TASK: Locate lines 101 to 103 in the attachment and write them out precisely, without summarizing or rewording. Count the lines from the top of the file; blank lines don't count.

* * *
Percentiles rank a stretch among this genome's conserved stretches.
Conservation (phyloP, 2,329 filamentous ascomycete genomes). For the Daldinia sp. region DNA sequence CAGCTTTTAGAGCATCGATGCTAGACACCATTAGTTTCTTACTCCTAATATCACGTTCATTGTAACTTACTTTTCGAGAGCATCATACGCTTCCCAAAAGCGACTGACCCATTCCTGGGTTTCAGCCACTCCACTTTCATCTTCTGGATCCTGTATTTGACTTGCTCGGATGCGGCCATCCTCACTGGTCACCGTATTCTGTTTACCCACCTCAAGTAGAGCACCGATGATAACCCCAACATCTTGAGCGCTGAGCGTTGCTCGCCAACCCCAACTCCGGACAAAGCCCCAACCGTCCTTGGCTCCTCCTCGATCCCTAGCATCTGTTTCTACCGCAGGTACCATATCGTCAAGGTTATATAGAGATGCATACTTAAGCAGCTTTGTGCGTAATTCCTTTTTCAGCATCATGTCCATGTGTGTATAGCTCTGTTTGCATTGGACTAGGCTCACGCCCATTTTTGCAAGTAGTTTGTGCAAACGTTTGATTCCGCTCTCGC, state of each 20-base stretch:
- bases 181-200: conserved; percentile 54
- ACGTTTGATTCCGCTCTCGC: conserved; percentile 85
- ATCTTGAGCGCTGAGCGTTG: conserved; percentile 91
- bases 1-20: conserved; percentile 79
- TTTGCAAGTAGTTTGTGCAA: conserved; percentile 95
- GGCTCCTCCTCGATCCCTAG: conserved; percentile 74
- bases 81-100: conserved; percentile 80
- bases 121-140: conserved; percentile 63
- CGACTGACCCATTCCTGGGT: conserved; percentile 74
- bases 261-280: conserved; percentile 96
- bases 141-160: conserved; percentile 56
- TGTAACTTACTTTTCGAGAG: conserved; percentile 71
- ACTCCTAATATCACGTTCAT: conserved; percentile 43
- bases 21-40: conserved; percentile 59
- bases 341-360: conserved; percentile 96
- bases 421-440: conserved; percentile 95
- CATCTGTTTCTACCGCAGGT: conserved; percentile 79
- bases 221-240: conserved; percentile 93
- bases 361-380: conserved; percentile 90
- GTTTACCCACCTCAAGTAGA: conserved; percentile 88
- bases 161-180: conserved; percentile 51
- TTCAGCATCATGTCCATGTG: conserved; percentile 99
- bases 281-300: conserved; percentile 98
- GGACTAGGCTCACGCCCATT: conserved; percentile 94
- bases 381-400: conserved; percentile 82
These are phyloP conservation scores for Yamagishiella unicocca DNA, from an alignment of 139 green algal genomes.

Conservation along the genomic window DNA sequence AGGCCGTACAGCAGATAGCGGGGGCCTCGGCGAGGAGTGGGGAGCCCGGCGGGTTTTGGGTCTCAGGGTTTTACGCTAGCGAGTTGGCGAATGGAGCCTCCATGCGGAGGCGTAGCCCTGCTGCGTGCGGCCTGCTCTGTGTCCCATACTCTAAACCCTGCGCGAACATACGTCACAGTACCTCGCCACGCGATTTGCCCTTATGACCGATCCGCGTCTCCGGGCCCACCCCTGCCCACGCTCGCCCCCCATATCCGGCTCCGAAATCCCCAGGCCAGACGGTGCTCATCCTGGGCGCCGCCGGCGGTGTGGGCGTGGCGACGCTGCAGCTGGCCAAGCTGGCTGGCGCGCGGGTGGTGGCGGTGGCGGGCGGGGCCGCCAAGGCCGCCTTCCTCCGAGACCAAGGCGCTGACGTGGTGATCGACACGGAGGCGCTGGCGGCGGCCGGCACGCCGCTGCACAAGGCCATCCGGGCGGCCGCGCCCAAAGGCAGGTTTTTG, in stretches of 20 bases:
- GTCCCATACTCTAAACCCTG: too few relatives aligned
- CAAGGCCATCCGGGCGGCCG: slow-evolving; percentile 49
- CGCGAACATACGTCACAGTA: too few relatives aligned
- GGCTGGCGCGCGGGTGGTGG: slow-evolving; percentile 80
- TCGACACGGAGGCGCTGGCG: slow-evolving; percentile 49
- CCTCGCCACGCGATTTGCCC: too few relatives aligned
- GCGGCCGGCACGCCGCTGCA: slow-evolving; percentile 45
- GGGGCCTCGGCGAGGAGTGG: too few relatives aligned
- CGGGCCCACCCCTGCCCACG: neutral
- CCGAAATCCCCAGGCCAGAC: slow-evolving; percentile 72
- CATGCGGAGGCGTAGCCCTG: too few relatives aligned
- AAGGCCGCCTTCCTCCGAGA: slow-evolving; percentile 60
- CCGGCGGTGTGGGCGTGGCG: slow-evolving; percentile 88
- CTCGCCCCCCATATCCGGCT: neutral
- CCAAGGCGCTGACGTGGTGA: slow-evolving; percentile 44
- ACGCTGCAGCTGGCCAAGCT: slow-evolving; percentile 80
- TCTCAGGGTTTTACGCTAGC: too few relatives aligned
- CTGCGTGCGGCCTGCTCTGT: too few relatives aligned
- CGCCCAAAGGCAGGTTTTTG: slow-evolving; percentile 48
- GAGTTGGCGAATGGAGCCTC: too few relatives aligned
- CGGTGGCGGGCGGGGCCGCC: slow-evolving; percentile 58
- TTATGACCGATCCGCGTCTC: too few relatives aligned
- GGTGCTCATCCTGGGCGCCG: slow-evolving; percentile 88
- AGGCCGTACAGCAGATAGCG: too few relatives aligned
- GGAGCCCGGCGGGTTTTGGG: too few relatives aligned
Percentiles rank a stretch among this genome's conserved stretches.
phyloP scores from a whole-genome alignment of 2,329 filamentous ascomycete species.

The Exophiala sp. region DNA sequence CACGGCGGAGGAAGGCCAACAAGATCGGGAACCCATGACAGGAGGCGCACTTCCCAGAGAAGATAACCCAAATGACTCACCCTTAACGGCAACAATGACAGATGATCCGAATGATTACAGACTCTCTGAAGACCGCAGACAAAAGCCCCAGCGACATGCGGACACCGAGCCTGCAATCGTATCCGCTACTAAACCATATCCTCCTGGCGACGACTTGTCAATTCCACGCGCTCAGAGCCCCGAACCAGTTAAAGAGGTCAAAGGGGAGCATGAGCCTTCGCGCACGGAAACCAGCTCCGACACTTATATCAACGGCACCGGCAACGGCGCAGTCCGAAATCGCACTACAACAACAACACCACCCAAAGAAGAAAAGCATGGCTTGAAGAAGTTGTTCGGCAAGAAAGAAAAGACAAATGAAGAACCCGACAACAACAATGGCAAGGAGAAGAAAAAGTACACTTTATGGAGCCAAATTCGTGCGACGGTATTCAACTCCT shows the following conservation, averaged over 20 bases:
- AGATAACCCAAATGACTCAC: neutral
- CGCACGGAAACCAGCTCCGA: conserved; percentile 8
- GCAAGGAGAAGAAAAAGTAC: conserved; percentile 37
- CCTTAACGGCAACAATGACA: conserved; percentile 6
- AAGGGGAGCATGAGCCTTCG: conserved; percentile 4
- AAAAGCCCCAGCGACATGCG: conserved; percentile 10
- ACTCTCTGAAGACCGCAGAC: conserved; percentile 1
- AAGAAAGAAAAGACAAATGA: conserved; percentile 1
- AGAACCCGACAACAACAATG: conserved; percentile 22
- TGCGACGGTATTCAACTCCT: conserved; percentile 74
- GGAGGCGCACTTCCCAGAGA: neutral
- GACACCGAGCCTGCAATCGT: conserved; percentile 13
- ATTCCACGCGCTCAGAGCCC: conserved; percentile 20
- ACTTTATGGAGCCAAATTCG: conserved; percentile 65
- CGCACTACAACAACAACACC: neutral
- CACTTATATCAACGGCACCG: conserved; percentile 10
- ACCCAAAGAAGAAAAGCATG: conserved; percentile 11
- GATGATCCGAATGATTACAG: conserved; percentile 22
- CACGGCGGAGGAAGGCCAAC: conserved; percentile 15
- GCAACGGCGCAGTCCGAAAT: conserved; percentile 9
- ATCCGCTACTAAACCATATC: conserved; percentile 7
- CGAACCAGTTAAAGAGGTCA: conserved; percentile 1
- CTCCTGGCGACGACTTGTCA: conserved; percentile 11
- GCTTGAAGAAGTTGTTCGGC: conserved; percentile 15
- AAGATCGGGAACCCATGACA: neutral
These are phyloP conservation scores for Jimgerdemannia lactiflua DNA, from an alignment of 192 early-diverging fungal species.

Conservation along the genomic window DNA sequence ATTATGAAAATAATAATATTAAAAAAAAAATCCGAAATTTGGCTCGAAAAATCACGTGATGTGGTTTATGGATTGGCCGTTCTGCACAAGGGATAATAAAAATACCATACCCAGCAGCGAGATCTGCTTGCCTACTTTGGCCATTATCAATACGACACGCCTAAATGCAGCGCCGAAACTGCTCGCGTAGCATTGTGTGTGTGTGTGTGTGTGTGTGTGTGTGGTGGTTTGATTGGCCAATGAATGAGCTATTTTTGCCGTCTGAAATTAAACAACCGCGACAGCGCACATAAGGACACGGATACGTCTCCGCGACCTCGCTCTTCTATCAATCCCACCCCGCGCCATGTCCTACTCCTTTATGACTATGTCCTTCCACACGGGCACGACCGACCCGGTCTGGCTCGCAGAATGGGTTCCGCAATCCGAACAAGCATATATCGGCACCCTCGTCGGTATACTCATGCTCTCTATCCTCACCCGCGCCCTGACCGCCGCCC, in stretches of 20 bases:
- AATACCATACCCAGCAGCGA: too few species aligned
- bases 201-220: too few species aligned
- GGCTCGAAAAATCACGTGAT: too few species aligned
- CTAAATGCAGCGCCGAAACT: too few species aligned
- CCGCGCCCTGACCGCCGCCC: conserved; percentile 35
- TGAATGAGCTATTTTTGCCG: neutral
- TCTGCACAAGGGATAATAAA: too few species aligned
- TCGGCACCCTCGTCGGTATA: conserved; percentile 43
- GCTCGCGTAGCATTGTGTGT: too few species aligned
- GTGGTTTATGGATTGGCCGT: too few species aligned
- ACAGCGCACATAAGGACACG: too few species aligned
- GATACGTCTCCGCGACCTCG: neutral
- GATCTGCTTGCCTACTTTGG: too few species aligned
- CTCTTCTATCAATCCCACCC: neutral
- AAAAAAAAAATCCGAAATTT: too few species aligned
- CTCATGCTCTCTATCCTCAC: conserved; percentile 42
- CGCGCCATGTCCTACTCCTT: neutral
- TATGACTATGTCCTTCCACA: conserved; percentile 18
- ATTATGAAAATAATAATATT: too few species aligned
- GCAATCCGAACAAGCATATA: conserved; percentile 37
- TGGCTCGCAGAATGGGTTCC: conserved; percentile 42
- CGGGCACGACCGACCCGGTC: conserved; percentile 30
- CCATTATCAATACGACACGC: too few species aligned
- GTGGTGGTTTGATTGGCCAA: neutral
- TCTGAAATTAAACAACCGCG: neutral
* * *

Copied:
- CGCGCCATGTCCTACTCCTT: neutral
- TATGACTATGTCCTTCCACA: conserved; percentile 18
- ATTATGAAAATAATAATATT: too few species aligned